Rheinfall and Schloss Laufen
(Note the stick deer in the map picture)
Much of the day’s ride was slightly uphill (see notes above about directionality and e-bikes) and pretty, but not as spectacular as the previous day. We did see this covered bridge is Diessenhof at one of the many points where it is possible to cross between Switzerland and Germany.
The other scenic spot along this portion of the ride is the medieval town of Stein am Rhein. It has been pedestrianized and touristized. It is beautiful, though, and has a very nice bike shop where Maureen was still unable to get a kickstand (which would have been helpful on this entire trip). We paused to spend our last 10 Swiss francs on a pair of tasty macchiatos before crossing the bridge to leave Switzerland.
Another plus of this riding segment has been public (complimentary even) WCs in almost every touristy town. (Outside one of the WCs was the cool bike rack pictured below). It’s amazing how much stress this removes from the day. Our youth hostel in Konstanz was of course at the top of the hill, and we were of course in a room on the 4th floor. (More advice: Try to pack in 2 panniers per person if you can. You will be hauling all your bags up to your room every night. With a 4-month trip spanning three seasons, we unfortunately have more than 4 total panniers.)
And now the report on our last (only, really) riding day in Germany. After two long, hilly days in the saddle Monday and Tuesday and two nights of really marginal sleep, we decided to “cheat” a little on Wednesday. The route required a ferry trip to Meersburg to continue around Lake Constance. I looked at the map and determined that if we took a boat to Friedrichshafen, we could cut our ride distance to less than 30 km. The journey from Konstanz to Friedrichshafen is served by “cruise ship” (their term) and catamaran. We chose the slightly smaller and less expensive catamaran. The journey cost 30€ (for 2 people and 2 bikes) and took about an hour. It was a welcome relief and allowed us to have a leisurely last day of cycling by the sea. We still didn’t feel we had quite enough time for the Zeppelin museum in Friedrichshafen, but we stopped for coffee, and lunch by the sea, then detoured slightly onto Lindau island to buy train tickets to Passau, and still arrived at the hostel by 3 pm.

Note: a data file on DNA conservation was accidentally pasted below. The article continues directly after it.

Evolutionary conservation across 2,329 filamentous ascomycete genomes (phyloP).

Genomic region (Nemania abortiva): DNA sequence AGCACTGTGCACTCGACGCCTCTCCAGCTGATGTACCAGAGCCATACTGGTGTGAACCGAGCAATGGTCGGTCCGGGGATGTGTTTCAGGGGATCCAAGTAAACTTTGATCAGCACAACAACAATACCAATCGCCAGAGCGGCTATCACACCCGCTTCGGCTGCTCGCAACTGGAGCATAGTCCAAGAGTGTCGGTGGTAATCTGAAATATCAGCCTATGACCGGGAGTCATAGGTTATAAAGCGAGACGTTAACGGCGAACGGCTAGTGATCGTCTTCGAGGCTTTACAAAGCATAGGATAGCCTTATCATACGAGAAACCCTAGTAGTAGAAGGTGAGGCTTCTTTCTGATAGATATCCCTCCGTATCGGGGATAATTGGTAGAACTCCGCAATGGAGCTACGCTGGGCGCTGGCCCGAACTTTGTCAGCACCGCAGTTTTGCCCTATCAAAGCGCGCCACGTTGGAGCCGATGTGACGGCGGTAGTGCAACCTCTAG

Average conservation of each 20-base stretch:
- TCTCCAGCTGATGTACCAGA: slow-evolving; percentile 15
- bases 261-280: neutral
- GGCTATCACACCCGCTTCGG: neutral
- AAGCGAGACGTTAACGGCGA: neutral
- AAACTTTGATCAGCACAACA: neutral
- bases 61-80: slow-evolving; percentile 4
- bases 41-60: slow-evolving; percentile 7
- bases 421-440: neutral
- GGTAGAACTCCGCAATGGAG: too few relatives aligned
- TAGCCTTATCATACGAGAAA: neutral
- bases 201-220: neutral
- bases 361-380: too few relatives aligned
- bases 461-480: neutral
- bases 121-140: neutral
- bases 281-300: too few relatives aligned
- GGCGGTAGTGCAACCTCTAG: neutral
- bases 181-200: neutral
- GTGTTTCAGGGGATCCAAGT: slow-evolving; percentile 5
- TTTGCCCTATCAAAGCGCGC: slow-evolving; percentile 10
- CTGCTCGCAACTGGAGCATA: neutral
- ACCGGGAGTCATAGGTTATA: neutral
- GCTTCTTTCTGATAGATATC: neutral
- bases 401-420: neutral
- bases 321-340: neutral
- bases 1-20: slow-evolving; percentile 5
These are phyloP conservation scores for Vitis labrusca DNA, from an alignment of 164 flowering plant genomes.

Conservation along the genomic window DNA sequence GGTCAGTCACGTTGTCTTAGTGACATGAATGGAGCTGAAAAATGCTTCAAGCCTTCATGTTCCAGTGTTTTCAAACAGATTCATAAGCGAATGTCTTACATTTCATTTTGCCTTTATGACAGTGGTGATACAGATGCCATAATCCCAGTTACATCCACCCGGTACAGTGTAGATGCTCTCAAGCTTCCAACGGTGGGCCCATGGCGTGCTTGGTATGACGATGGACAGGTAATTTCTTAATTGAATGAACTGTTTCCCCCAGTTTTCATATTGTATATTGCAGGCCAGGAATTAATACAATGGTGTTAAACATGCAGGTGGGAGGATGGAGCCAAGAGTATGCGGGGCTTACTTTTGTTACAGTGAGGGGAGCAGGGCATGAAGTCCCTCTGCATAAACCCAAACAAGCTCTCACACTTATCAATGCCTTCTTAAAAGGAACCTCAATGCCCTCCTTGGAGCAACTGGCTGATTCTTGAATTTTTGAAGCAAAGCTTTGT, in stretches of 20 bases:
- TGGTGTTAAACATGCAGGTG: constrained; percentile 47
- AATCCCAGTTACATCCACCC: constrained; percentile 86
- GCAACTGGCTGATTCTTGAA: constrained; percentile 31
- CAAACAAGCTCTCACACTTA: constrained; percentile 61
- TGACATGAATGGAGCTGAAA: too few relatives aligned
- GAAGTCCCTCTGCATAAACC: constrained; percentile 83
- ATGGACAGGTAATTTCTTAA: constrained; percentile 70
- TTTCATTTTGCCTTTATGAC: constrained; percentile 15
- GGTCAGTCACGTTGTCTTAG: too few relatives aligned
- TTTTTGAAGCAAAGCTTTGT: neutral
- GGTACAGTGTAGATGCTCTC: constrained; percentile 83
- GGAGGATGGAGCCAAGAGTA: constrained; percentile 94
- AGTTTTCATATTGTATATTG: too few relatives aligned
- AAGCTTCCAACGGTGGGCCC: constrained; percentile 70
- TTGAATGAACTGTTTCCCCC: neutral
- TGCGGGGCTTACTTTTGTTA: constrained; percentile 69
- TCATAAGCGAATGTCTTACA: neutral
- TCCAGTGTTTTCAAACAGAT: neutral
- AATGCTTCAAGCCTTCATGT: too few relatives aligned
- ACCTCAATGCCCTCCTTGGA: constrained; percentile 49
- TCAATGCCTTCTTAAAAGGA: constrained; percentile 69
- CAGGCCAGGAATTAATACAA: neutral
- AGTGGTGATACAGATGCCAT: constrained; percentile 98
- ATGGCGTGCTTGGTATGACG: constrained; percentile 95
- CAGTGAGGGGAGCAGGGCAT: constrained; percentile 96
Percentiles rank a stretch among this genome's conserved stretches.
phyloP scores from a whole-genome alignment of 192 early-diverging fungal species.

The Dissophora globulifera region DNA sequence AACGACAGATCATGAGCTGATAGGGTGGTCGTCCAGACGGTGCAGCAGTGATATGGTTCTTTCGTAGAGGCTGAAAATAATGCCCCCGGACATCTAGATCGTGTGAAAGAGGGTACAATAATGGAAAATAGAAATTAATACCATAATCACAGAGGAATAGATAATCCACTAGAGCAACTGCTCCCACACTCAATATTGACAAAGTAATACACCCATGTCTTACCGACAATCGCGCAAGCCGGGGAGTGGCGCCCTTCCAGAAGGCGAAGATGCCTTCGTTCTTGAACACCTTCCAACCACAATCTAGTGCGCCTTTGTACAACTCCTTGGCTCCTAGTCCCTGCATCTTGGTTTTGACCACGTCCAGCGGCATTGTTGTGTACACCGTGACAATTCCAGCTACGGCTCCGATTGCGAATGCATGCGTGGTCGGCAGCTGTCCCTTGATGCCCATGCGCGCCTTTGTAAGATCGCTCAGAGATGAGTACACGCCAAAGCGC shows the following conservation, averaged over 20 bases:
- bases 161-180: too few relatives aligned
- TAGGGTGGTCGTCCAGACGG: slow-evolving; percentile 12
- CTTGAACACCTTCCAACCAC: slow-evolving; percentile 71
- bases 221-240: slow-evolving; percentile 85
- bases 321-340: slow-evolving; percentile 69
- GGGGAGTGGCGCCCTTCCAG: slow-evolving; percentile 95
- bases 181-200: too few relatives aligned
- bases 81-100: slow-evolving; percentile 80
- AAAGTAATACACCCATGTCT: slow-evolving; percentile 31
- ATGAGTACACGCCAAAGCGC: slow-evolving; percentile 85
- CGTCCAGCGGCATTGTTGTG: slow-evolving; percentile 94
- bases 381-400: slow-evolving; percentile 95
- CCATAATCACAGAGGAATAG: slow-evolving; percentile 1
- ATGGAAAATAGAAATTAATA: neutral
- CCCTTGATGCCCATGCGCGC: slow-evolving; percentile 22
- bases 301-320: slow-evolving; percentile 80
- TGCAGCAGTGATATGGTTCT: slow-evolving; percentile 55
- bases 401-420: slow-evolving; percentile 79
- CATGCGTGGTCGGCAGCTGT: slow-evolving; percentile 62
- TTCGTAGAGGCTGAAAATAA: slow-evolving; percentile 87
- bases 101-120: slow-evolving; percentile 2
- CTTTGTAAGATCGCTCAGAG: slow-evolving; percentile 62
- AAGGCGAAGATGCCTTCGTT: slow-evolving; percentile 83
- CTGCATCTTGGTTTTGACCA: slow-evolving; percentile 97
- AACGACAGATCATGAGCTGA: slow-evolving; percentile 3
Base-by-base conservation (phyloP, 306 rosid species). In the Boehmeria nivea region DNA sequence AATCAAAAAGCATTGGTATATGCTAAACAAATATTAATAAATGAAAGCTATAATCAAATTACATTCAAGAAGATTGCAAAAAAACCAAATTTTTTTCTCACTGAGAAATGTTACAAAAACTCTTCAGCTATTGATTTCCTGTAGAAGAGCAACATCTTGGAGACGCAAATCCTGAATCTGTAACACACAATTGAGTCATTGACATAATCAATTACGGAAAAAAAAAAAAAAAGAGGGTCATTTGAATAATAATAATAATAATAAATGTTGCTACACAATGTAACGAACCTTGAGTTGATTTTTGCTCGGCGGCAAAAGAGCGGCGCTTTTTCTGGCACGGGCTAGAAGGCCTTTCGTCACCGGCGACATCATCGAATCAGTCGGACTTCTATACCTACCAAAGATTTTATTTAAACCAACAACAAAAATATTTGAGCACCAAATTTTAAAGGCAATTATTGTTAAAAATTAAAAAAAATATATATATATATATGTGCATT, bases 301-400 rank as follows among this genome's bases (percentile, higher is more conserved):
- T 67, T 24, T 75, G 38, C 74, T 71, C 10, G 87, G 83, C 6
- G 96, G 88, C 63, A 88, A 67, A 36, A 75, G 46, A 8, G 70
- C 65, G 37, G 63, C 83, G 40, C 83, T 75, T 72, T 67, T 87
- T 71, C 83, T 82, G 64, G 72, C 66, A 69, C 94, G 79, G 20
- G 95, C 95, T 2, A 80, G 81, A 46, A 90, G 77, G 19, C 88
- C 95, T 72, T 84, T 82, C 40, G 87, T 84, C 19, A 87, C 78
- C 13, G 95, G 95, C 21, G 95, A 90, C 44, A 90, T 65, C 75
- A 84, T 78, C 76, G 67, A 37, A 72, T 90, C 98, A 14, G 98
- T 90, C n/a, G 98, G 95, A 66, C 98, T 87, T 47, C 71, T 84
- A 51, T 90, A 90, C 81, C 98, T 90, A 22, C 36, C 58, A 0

Zeppelin near Friedrichshafen, where they still build and fly them.
Lindau island is pretty much like any other resort town by the water. Restaurants, hotels, shops, ice cream stands, hundreds of bikes–that part is not as common in the US–and so on. We did our grocery shopping away from the island near our hostel, had dinner (meatless Mittwoch, but quite varied and good) at the hostel, then wandered back to the island for ice cream and views of the sun setting. We spent some time in the wifi zone in the hostel lobby, then retired for an actually restful night of sleep (only one, quite nice dorm-mate).
Thursday is a transfer (read: train) day to our next and last biking segment along the Danube.
I would send you a kickstand if you can guess where you would be in x days and the post office accepts general delivery.
What are the. Dollar signs you are using? Can you convert them to American dollars ( roughly)?
We only have a week of riding left, so we’ll deal with the kickstand issue when we get home. The problem is two-fold– the space behind the crank (where mine is mounted) is large and would require a substantial plate, while the alternative rear attachment would require a longer kickstand than those available here, which are designed for frames closer to the ground.
The € is a euro. There are about 1.3 US dollars to a euro, so add 30% more to get the cost in dollars. Swiss francs are almost equal to dollars. So 10 francs for two coffees is indeed exhorbitant, but that’s Switzerland. Germany has so far been much more reasonably priced than any other place we have been.